Not long after the passing of the Great Fifth Dalai Lama, a Nyingmapa family living in Urgelling village in Monyul conceived a child. The father, Lama Tashi Tenzin, was a descendent of the younger brother of Pema Lingpa, one of the great Nyingmapa Lamas of the late fifteenth and sixteenth centuries and also one of the greatest treasure text revealers in Tibetan history.His mother was Tsewang Lhamo, daughter of Karma Dorjee of Bekhar village.His Holiness the Sixth Dalai Lama Tsangyang Gyatso was born on the first day of the third month in the year of the Water Pig (1683 AD)
There are many marvels which are said to have accompanied the birth of the Sixth Dalai Lama. It is said that when Tsangyang Gyatso was in his mother’s womb, she dreamed that she went to fetch water from the spring nearby. In it, she saw a big bubble in which there was a five pointed golden vajra shining very brightly which fell upright into the palm of her hand when she had stretched her arms forward. In another, she dreamed of holding the sun and moon in her hands; receiving teachings from many great lamas and saw herself seated on a high throne. She also experienced few other miracles at the time of her pregnancy. It is said that one morning when she had gone out to fetch water from the usual water-point, milk flowed down from the conduit, instead of water. The spot is today known as ‘Woma Tsikang’– the milk water point. It is also said that one day during her pregnancy,when she was husking paddy, she had a vision of twenty-one Taras in the stone mortar. This stone mortar can be seen even today by the side of the stairs leading to the first floor of the temple. It is said that at the time of his birth, there was an earthquake of mild intensity three times followed by thunder from the sky. A rainbow was seen over the Urgelling Gompa again and again. It is also said that the child did not drink his mother’s milk for three days after the birth. His grandfather dreamed that the child was constantly being protected by heavenly beings.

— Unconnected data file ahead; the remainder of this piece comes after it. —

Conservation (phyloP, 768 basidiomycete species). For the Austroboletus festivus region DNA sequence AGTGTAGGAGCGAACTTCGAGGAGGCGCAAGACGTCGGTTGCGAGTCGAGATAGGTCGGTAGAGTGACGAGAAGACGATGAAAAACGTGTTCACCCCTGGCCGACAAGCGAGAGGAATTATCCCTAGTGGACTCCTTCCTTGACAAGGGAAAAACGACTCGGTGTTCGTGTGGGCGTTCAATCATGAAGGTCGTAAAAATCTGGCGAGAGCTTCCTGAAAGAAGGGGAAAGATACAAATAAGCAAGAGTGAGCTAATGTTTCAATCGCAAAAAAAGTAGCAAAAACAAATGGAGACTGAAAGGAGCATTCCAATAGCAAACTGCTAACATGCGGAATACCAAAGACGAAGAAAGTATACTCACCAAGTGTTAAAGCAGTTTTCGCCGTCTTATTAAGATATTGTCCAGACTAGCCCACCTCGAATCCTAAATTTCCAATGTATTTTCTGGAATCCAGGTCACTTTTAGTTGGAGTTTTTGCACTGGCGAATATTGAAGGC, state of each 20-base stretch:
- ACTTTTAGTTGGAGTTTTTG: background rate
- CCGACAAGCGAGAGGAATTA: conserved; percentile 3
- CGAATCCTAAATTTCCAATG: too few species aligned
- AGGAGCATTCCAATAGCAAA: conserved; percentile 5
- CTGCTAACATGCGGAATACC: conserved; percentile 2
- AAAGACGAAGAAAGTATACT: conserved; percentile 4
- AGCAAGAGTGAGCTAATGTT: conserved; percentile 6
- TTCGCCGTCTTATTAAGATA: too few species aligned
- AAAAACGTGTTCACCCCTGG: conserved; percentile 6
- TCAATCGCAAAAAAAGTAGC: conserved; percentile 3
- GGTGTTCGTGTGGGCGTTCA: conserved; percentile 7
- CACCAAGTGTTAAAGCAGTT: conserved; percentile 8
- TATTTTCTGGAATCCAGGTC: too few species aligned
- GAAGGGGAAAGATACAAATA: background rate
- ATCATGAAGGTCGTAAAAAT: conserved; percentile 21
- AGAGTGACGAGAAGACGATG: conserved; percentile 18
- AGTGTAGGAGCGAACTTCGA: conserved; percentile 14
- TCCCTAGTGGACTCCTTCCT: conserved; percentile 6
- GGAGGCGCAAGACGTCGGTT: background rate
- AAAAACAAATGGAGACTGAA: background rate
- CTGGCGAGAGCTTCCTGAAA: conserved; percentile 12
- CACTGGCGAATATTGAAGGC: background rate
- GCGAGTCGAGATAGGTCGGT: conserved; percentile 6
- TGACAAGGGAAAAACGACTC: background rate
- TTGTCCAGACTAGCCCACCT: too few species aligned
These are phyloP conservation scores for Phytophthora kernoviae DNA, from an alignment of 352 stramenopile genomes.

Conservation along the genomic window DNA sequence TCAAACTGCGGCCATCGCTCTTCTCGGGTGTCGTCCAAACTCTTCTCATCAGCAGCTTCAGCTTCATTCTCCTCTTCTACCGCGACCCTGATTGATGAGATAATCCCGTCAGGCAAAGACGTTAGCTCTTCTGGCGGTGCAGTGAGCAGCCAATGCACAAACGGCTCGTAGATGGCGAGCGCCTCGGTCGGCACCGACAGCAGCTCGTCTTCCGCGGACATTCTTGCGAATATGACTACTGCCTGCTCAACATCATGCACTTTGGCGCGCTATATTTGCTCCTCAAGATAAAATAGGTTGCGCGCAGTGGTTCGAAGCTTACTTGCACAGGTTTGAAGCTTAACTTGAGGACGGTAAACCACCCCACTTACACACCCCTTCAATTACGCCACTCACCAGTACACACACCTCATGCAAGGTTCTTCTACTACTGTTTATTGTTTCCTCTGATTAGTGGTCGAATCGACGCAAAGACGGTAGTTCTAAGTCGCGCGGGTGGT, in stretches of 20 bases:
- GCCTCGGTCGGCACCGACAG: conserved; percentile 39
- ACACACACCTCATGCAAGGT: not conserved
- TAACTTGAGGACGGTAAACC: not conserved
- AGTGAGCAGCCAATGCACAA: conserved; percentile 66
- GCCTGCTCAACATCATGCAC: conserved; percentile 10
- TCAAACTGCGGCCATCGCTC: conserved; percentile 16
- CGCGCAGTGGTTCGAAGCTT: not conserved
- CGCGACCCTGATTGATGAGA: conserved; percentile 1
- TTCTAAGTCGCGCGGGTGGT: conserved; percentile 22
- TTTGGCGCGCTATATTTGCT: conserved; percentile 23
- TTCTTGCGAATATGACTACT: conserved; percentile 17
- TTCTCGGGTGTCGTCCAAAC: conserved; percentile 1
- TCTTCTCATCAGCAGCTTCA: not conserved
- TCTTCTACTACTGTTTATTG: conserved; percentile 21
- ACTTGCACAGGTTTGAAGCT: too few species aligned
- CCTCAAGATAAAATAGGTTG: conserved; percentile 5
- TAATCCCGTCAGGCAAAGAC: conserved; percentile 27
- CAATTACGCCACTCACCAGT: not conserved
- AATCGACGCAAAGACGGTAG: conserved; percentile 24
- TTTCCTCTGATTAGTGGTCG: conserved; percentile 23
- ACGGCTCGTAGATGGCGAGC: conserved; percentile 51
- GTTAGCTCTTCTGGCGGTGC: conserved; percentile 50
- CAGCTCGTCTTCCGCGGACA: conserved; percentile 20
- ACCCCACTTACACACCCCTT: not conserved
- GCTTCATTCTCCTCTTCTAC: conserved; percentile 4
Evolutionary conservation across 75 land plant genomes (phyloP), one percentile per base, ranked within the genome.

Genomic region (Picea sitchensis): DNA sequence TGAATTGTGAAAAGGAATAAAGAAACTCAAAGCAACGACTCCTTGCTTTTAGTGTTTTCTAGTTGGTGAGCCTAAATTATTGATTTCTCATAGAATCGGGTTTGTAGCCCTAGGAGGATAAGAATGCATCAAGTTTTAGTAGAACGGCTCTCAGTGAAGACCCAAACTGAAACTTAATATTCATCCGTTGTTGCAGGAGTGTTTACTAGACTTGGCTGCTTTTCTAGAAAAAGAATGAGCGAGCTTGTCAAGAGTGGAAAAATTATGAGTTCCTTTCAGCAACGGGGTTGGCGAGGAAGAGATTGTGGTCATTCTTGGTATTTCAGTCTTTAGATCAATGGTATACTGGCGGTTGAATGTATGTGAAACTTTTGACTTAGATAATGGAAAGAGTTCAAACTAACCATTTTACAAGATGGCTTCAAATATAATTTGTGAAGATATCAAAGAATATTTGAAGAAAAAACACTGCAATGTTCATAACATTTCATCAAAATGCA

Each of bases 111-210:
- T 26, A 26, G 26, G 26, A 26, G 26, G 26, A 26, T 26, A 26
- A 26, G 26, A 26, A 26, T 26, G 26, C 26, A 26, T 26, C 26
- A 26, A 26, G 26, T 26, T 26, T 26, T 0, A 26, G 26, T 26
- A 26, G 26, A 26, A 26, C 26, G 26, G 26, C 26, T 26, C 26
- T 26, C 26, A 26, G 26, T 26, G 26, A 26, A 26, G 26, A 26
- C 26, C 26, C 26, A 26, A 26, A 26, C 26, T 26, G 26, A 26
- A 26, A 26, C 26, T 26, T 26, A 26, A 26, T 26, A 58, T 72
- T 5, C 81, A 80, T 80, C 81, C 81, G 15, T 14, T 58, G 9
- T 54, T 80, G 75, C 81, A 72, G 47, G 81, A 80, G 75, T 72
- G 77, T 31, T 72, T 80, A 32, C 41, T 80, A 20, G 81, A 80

There are also many sacred places in Monyul associated with Tsangyang Gyatso, H.H. the Sixth Dalai Lama. About half a kilometre east of Urgelling Gompa, there is a spot known as “Lamae Shungthri’ (Lama’s throne). The legend has it that Tsangyang Gyatso, as a child, used to sit on top of this throne-like rock pretending as if he was preaching dharma to his followers. It is said that the young Tsangyang was once playing with his playmates at a place near Lamae Shugthri,while playing, his sister grabbed him by the ribbon around his neck that had been blessed by the Panchen Lama and dragged him over a rock. As he was naked at that time, the impression of his body miraculously got imprinted on the rock. The rock with the impression of his body can be seen even today and is known as ‘Hroze-nyas’. A few yards below it is a spot known as ‘Senge Gorpo’(Stone-Lion) having a lion-shaped rock, which is said to have actually moved to and fro when once the young Tsangyang was riding on it.
Another legend has it that when the search party for the new incarnation of the Dalai Lama arrived at Urgelling, the young Tsangyang was playing with his playmates at Hroze-neng, When he heard his mother shouting at a high pitch from the compound of Urgelling temple for his immediate return, he exclaimed, “Lama Khyenno! (Oh My God! Or Oh Lord!), because he had an intuition that the search party from Tibet has come to take him to Tibet. Simultaneously he inscribed these words on a rock with his bare index finger which miraculously got inscribed on it. Hence forth, the site came to be known as Lama Khyenno, and the site can be seen even today. Another site associated with him is the Lamae Shabje(Lama’s footprint) .